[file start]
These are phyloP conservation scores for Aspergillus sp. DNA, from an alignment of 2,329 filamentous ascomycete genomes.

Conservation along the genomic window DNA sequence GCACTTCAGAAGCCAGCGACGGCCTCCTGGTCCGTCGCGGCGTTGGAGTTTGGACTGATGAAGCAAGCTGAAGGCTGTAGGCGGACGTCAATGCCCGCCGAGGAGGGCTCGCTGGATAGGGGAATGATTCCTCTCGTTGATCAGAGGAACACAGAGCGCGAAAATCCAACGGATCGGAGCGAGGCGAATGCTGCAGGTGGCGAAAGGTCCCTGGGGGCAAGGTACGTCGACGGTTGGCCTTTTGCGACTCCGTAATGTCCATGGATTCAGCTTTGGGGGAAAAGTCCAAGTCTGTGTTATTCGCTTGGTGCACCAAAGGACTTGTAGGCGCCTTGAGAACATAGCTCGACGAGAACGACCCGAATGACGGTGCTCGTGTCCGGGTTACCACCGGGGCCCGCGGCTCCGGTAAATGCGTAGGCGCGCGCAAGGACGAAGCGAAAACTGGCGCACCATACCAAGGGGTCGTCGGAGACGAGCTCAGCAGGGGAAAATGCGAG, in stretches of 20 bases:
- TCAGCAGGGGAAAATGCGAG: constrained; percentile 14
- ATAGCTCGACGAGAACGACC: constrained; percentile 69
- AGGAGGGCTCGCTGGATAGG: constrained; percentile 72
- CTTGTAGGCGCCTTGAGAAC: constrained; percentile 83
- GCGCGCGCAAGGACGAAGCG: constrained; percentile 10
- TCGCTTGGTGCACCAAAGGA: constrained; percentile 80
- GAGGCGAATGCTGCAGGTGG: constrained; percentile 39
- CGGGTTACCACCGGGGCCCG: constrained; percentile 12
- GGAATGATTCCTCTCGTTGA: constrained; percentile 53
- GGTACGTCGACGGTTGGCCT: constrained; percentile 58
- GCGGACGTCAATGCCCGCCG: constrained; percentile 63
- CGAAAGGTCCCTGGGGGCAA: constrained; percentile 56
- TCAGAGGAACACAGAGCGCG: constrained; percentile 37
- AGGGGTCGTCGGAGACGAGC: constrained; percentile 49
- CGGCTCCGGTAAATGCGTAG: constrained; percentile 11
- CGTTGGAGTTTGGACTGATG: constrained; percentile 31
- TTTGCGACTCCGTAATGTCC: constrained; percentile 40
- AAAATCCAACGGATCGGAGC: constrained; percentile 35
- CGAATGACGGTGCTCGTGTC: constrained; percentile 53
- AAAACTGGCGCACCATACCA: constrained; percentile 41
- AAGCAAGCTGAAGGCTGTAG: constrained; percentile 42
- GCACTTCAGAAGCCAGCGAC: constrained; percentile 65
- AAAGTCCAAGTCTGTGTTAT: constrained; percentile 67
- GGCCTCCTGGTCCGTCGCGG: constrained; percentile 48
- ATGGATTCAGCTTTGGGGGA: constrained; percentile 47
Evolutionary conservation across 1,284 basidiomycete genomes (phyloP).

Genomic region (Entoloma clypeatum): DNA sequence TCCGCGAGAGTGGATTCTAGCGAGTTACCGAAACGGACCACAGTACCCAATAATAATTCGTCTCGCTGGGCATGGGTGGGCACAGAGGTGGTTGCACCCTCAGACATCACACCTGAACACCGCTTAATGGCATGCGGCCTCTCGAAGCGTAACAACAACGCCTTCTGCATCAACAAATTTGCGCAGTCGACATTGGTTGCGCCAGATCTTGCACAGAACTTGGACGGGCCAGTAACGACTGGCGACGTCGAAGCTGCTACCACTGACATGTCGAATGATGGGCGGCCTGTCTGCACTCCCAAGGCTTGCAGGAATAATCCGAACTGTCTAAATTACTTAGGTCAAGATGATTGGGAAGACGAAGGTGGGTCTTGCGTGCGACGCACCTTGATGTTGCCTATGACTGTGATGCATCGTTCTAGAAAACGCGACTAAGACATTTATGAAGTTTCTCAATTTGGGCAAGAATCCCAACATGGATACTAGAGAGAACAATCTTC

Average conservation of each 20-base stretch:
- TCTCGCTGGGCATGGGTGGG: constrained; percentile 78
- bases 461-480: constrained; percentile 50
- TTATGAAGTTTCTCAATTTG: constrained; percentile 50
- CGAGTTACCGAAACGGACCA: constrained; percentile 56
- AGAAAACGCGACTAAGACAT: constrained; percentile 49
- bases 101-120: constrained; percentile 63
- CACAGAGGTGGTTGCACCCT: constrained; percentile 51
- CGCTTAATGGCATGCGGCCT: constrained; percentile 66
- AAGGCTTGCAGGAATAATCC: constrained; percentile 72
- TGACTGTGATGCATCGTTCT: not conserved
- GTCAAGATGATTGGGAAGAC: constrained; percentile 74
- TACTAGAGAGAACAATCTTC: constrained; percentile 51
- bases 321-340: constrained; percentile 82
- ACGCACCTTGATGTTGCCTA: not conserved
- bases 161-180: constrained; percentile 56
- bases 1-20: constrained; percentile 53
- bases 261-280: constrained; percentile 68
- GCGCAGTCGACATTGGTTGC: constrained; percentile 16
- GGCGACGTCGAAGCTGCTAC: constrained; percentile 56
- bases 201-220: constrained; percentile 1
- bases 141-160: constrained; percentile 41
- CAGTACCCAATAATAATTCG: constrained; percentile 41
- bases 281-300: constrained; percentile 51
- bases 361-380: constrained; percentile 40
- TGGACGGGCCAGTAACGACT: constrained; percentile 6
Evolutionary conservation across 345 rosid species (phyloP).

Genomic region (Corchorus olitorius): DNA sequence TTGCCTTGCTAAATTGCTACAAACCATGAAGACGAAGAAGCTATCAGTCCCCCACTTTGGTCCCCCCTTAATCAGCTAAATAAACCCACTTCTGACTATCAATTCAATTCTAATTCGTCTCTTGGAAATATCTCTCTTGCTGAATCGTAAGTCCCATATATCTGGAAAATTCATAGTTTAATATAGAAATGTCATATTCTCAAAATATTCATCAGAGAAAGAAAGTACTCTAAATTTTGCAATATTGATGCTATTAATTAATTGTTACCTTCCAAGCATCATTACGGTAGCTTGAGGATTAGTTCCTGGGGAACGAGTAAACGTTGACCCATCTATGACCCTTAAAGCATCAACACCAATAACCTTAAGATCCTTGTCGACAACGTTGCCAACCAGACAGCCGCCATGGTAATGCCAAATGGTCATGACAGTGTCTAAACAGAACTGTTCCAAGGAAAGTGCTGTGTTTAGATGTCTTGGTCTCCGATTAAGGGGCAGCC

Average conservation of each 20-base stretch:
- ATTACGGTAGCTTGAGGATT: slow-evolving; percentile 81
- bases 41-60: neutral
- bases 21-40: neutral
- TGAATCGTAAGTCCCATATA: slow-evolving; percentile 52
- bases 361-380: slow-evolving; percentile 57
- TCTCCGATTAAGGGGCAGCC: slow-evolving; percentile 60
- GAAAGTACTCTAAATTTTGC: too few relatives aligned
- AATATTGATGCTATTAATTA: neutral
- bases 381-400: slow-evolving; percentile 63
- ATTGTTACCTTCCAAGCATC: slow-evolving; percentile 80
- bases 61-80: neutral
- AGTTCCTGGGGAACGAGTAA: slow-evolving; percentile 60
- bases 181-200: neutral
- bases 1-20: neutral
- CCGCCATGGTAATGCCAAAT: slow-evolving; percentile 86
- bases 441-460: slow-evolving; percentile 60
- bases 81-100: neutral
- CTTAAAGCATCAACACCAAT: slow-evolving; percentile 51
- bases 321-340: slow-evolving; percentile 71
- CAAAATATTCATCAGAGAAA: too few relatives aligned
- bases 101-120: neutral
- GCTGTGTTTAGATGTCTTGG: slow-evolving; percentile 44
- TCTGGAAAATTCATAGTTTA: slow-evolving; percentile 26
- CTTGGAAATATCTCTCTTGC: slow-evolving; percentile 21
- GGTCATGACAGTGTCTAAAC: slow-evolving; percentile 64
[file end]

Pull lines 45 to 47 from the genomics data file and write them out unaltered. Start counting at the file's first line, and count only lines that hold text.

- bases 161-180: constrained; percentile 56
- bases 1-20: constrained; percentile 53
- bases 261-280: constrained; percentile 68